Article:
Starboard and Port Roundings
Mention should be made that marks could be rounded either to port or to starboard, depending on the signal displayed by the race committee boat. Judging from the movies taken of the World Championships from the 1930’s through the late 1950’s it appears that both roundings were used equally. However, it was very evident in these movies that starboard roundings, especially as the fleets got bigger and more evenly matched, made life really miserable both for the boats coming up on the mark on port and also after rounding making it at times close to impossible to fall off onto a run until the starboard tack boats had passed. Concerning the disappearance of starboard roundings in the late 1950’s Bill Buchan has the following observation:

There was a World's, most likely in the mid to late 1950's, perhaps Italy in 1956, where the boats that rounded the weather mark couldn't fall off to go downwind in the face of all the starboard tack boats approaching the mark. I know that when I sailed the Portugal World's in 1962 the Race Committee wanted to have us round the marks to starboard because they felt it was unsafe for the fleet to round on port and then head offshore on the reaching legs into the open ocean. The uproar from the fleet at the skippers’ meeting led me to believe that sometime in the recent past there must been an experience that left an indelible impression on those skippers that were there as they wanted no part of any racing that called for starboard roundings. The RC dropped the idea then and there and that's the last time I ever heard of it being brought up.

Gold Cup Course

The Gold Cup Course
In the 1960 Log there was the first major change in course description since the Logs first came out. Only one course, called at the time "the Gold Cup Course", now Course 1, was to be used at the World’s Championship. The course description read as follows:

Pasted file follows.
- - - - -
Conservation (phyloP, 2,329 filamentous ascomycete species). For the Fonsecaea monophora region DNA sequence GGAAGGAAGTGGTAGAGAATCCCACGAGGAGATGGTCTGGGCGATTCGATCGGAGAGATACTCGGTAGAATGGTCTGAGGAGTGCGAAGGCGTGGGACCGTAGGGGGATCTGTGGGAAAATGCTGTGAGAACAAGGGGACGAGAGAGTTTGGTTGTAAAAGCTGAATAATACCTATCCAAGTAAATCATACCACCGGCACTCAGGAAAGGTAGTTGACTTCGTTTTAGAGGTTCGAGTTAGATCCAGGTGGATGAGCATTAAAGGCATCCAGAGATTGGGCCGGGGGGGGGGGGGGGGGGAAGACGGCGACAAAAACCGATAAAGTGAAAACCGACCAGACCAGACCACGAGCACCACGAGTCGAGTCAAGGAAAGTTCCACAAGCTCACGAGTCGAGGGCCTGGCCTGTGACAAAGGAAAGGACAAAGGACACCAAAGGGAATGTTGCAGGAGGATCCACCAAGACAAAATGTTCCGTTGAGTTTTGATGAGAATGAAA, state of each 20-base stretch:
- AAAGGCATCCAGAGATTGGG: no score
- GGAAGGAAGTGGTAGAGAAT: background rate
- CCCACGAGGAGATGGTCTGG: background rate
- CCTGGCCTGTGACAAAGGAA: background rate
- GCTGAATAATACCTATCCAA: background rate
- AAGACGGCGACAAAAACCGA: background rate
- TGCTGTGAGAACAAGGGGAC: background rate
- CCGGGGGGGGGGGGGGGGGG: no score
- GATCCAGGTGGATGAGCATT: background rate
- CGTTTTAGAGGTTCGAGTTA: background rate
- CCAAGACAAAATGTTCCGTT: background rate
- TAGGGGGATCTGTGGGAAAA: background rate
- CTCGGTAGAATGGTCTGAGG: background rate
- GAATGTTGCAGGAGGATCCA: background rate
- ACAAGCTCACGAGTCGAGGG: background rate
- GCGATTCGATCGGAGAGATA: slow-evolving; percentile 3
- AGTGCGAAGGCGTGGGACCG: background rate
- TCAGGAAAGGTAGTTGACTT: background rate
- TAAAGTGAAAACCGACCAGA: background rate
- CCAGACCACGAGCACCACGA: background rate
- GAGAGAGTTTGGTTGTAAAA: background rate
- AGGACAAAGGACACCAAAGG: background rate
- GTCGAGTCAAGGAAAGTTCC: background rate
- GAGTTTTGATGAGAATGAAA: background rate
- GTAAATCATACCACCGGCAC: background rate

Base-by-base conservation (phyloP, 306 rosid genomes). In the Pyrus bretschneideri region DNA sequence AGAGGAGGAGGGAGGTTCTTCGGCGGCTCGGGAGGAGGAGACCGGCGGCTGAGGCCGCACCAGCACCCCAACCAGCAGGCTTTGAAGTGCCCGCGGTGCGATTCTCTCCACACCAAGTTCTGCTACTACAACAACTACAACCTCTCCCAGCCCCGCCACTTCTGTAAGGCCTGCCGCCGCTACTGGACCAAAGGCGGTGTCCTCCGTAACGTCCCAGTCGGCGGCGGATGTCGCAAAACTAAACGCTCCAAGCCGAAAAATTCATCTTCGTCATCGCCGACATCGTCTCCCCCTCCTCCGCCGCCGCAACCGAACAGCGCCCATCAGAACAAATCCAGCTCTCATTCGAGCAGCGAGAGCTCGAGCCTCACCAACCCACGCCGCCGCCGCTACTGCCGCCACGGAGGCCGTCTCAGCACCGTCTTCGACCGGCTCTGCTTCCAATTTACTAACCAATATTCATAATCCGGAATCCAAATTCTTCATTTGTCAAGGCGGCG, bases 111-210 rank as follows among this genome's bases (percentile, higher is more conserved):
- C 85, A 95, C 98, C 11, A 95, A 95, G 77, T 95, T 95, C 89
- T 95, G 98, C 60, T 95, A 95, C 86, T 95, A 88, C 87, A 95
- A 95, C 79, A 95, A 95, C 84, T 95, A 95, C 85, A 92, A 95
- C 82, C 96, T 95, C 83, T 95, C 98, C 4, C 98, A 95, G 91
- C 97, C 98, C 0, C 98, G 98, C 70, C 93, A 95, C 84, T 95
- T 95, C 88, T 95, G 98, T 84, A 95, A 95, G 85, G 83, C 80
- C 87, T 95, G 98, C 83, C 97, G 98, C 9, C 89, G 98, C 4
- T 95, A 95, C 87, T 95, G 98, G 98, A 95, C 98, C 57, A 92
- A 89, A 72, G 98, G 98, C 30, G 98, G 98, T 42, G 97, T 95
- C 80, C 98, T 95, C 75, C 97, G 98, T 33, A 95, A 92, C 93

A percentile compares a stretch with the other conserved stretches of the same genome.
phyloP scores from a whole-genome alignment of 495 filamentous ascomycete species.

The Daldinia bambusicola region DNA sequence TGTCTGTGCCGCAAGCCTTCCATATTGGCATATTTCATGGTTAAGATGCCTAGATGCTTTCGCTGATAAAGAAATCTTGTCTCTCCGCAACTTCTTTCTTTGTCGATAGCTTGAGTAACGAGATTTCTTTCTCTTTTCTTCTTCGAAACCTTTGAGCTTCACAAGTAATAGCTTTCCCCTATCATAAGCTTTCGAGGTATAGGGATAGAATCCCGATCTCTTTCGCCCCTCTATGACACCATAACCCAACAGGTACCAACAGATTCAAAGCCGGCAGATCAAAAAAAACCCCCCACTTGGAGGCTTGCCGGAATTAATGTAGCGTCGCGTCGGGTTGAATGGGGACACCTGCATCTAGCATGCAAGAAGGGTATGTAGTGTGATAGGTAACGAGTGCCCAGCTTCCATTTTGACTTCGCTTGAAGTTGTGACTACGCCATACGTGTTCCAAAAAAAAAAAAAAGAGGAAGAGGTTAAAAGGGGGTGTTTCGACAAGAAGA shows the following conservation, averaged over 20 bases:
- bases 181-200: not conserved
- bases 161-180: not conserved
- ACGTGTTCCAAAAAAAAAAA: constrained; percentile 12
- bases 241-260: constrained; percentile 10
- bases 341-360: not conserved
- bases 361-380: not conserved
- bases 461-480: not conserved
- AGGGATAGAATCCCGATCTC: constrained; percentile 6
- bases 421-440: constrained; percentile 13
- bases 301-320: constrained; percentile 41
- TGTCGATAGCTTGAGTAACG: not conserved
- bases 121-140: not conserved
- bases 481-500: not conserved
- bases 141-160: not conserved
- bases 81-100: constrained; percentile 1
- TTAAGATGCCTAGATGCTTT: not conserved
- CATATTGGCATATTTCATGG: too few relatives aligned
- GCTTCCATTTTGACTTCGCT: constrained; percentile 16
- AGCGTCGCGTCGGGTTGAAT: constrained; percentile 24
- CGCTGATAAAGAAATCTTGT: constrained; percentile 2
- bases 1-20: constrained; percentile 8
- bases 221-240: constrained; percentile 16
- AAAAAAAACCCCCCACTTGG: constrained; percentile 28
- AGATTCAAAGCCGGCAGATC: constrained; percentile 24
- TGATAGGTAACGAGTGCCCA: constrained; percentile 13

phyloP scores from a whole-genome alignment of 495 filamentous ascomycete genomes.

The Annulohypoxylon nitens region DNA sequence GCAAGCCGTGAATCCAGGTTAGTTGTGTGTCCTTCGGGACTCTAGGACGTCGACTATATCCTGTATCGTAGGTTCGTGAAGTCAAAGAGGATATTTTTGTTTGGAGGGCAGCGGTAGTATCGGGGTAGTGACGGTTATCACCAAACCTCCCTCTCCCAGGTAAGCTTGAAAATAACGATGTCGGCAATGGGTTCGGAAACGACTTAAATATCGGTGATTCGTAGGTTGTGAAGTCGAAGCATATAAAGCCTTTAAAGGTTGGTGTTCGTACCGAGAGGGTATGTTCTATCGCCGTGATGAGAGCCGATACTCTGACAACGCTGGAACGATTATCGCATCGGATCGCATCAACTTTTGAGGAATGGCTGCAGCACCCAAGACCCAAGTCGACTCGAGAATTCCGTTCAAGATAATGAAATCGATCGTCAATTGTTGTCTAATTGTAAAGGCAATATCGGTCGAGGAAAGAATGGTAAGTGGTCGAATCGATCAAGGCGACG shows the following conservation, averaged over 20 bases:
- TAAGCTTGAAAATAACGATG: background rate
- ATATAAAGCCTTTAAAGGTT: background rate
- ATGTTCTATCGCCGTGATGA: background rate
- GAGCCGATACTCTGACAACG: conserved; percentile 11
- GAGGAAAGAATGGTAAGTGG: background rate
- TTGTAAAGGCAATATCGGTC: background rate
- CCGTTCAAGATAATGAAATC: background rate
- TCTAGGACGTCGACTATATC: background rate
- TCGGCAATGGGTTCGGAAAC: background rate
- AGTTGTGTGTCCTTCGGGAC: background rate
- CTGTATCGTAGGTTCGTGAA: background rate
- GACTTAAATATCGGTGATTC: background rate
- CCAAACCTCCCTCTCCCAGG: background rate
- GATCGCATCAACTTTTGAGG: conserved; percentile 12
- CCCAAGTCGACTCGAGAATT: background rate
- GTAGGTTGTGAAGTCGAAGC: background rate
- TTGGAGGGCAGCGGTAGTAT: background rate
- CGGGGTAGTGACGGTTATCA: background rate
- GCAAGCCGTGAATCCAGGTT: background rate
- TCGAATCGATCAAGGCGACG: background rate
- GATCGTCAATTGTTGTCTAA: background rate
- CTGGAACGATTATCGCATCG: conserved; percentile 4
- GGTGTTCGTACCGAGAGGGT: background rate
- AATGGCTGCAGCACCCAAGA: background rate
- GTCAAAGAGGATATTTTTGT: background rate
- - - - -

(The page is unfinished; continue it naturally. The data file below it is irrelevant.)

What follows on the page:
2. Races shall be held in open water as free as possible from headlands, shoals, obstructions and aids to navigation. Aids to navigation, unless otherwise specified, must be left on the required or channel side.

3. The course shall be an isosceles triangle, followed by a windward and return which is accomplished by omitting the right angle mark from the triangle on the second round, totaling approximately ten nautical miles. The course can not be shortened.

The Addition of Other Courses
By 1962 it was recognized that for A (now called "Silver") events and below sometimes the waters of the host club could not be run on such a course. The Gold Cup Course became designated as Course 1 in the 1962 Log and the present Course 2 was introduced as an alternative course for events taking place on restrictive waters.

Course 0, known as the "Olympic Course" was added to the list of possible courses in the 1969 Log.

Course 3 was added in 1975 but it was not until 1994 that Course 4 was added.

 

 

 

 

 

 

 

 

It should be noted that theoretically for all of these courses the marks can be rounded either to starboard or to port since the direction of rounding is not specified in the course descriptions given in the Logs. However, in the 1996 Log illustrations of the five Star Class courses appeared for the first time, and in these port roundings are shown.